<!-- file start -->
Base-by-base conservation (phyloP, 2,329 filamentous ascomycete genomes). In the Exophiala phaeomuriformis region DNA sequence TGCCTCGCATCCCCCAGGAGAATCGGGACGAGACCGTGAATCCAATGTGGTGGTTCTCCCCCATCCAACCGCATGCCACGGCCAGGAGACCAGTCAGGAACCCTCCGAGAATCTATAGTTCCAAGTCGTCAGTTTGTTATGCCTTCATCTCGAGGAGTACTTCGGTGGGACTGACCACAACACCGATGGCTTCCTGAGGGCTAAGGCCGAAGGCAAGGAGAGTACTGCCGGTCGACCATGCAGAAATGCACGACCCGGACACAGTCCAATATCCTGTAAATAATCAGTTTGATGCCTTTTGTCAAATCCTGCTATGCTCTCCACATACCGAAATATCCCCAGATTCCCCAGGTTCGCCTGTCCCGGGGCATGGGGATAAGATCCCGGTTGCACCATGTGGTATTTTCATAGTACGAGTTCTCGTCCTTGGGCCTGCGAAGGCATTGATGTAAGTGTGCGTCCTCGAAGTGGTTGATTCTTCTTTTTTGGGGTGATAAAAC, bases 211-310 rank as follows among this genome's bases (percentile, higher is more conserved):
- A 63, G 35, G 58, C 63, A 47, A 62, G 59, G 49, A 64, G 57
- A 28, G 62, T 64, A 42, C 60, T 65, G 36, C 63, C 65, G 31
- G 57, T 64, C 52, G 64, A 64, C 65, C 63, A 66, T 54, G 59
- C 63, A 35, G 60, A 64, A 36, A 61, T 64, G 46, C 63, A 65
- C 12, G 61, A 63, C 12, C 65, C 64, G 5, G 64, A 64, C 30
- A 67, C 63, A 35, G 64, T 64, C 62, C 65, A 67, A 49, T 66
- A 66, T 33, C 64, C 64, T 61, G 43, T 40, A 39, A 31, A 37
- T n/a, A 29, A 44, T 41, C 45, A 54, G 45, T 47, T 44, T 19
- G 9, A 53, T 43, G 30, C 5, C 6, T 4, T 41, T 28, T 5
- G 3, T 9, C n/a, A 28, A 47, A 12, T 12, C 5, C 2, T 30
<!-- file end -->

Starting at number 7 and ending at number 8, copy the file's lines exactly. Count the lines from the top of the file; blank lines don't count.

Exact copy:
- A 67, C 63, A 35, G 64, T 64, C 62, C 65, A 67, A 49, T 66
- A 66, T 33, C 64, C 64, T 61, G 43, T 40, A 39, A 31, A 37